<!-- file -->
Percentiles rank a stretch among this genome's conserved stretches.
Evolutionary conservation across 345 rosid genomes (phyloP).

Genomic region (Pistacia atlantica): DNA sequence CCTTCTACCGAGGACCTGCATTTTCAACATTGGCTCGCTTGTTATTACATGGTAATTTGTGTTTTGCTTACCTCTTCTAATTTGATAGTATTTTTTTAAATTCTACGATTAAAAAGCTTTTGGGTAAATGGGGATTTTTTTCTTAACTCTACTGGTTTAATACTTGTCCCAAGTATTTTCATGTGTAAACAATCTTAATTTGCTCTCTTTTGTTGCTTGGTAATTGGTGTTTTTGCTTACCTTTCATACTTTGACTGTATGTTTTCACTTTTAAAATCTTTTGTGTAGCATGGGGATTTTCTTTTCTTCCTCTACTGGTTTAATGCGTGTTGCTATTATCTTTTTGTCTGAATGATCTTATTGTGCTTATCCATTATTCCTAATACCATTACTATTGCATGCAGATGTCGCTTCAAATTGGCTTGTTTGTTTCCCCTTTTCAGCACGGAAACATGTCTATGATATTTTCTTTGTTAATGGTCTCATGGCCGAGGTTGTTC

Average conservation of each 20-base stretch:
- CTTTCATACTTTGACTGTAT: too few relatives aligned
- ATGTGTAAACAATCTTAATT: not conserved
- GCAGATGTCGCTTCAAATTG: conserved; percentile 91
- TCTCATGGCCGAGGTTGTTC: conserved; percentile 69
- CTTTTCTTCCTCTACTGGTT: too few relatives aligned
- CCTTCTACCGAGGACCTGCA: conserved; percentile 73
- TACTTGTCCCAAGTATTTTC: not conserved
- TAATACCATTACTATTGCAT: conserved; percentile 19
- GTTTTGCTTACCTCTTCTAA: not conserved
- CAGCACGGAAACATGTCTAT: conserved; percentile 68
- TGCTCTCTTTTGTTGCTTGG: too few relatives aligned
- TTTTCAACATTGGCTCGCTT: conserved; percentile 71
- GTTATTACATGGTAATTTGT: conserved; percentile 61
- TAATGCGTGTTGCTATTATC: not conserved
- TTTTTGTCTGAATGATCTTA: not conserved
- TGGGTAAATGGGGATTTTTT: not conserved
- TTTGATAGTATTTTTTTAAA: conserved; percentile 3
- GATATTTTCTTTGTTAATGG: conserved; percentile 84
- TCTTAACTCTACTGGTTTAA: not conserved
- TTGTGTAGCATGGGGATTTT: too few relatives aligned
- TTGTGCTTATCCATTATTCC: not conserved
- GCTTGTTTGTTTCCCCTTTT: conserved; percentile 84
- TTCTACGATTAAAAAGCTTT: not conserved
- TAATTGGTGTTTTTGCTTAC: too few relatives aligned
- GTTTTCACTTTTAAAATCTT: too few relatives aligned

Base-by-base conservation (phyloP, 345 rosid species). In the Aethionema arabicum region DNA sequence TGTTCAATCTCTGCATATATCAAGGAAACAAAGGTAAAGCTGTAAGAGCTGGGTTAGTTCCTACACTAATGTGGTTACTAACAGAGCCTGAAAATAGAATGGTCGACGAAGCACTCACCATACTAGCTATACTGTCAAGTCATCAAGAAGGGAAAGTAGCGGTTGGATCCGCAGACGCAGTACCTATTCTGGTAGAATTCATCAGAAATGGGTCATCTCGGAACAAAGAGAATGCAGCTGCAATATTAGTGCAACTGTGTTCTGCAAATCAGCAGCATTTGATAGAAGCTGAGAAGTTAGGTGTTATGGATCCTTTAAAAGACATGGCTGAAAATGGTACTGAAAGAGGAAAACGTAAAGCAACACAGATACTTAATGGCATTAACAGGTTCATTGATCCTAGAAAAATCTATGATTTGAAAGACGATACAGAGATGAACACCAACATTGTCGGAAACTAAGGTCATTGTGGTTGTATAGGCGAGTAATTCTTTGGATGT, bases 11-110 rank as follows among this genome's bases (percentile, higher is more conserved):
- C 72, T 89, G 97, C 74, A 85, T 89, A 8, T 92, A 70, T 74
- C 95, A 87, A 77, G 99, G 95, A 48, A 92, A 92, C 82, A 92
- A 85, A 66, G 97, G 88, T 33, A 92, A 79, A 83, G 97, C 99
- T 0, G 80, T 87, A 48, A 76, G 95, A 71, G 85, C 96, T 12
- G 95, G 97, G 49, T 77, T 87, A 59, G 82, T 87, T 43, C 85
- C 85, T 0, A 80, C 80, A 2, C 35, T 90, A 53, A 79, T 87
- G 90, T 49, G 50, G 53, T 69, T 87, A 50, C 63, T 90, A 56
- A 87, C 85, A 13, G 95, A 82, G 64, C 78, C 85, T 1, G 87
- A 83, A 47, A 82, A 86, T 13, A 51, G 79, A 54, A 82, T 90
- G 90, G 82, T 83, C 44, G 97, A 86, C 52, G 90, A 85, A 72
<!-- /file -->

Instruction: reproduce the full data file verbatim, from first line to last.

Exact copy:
Percentiles rank a stretch among this genome's conserved stretches.
Evolutionary conservation across 345 rosid genomes (phyloP).

Genomic region (Pistacia atlantica): DNA sequence CCTTCTACCGAGGACCTGCATTTTCAACATTGGCTCGCTTGTTATTACATGGTAATTTGTGTTTTGCTTACCTCTTCTAATTTGATAGTATTTTTTTAAATTCTACGATTAAAAAGCTTTTGGGTAAATGGGGATTTTTTTCTTAACTCTACTGGTTTAATACTTGTCCCAAGTATTTTCATGTGTAAACAATCTTAATTTGCTCTCTTTTGTTGCTTGGTAATTGGTGTTTTTGCTTACCTTTCATACTTTGACTGTATGTTTTCACTTTTAAAATCTTTTGTGTAGCATGGGGATTTTCTTTTCTTCCTCTACTGGTTTAATGCGTGTTGCTATTATCTTTTTGTCTGAATGATCTTATTGTGCTTATCCATTATTCCTAATACCATTACTATTGCATGCAGATGTCGCTTCAAATTGGCTTGTTTGTTTCCCCTTTTCAGCACGGAAACATGTCTATGATATTTTCTTTGTTAATGGTCTCATGGCCGAGGTTGTTC

Average conservation of each 20-base stretch:
- CTTTCATACTTTGACTGTAT: too few relatives aligned
- ATGTGTAAACAATCTTAATT: not conserved
- GCAGATGTCGCTTCAAATTG: conserved; percentile 91
- TCTCATGGCCGAGGTTGTTC: conserved; percentile 69
- CTTTTCTTCCTCTACTGGTT: too few relatives aligned
- CCTTCTACCGAGGACCTGCA: conserved; percentile 73
- TACTTGTCCCAAGTATTTTC: not conserved
- TAATACCATTACTATTGCAT: conserved; percentile 19
- GTTTTGCTTACCTCTTCTAA: not conserved
- CAGCACGGAAACATGTCTAT: conserved; percentile 68
- TGCTCTCTTTTGTTGCTTGG: too few relatives aligned
- TTTTCAACATTGGCTCGCTT: conserved; percentile 71
- GTTATTACATGGTAATTTGT: conserved; percentile 61
- TAATGCGTGTTGCTATTATC: not conserved
- TTTTTGTCTGAATGATCTTA: not conserved
- TGGGTAAATGGGGATTTTTT: not conserved
- TTTGATAGTATTTTTTTAAA: conserved; percentile 3
- GATATTTTCTTTGTTAATGG: conserved; percentile 84
- TCTTAACTCTACTGGTTTAA: not conserved
- TTGTGTAGCATGGGGATTTT: too few relatives aligned
- TTGTGCTTATCCATTATTCC: not conserved
- GCTTGTTTGTTTCCCCTTTT: conserved; percentile 84
- TTCTACGATTAAAAAGCTTT: not conserved
- TAATTGGTGTTTTTGCTTAC: too few relatives aligned
- GTTTTCACTTTTAAAATCTT: too few relatives aligned

Base-by-base conservation (phyloP, 345 rosid species). In the Aethionema arabicum region DNA sequence TGTTCAATCTCTGCATATATCAAGGAAACAAAGGTAAAGCTGTAAGAGCTGGGTTAGTTCCTACACTAATGTGGTTACTAACAGAGCCTGAAAATAGAATGGTCGACGAAGCACTCACCATACTAGCTATACTGTCAAGTCATCAAGAAGGGAAAGTAGCGGTTGGATCCGCAGACGCAGTACCTATTCTGGTAGAATTCATCAGAAATGGGTCATCTCGGAACAAAGAGAATGCAGCTGCAATATTAGTGCAACTGTGTTCTGCAAATCAGCAGCATTTGATAGAAGCTGAGAAGTTAGGTGTTATGGATCCTTTAAAAGACATGGCTGAAAATGGTACTGAAAGAGGAAAACGTAAAGCAACACAGATACTTAATGGCATTAACAGGTTCATTGATCCTAGAAAAATCTATGATTTGAAAGACGATACAGAGATGAACACCAACATTGTCGGAAACTAAGGTCATTGTGGTTGTATAGGCGAGTAATTCTTTGGATGT, bases 11-110 rank as follows among this genome's bases (percentile, higher is more conserved):
- C 72, T 89, G 97, C 74, A 85, T 89, A 8, T 92, A 70, T 74
- C 95, A 87, A 77, G 99, G 95, A 48, A 92, A 92, C 82, A 92
- A 85, A 66, G 97, G 88, T 33, A 92, A 79, A 83, G 97, C 99
- T 0, G 80, T 87, A 48, A 76, G 95, A 71, G 85, C 96, T 12
- G 95, G 97, G 49, T 77, T 87, A 59, G 82, T 87, T 43, C 85
- C 85, T 0, A 80, C 80, A 2, C 35, T 90, A 53, A 79, T 87
- G 90, T 49, G 50, G 53, T 69, T 87, A 50, C 63, T 90, A 56
- A 87, C 85, A 13, G 95, A 82, G 64, C 78, C 85, T 1, G 87
- A 83, A 47, A 82, A 86, T 13, A 51, G 79, A 54, A 82, T 90
- G 90, G 82, T 83, C 44, G 97, A 86, C 52, G 90, A 85, A 72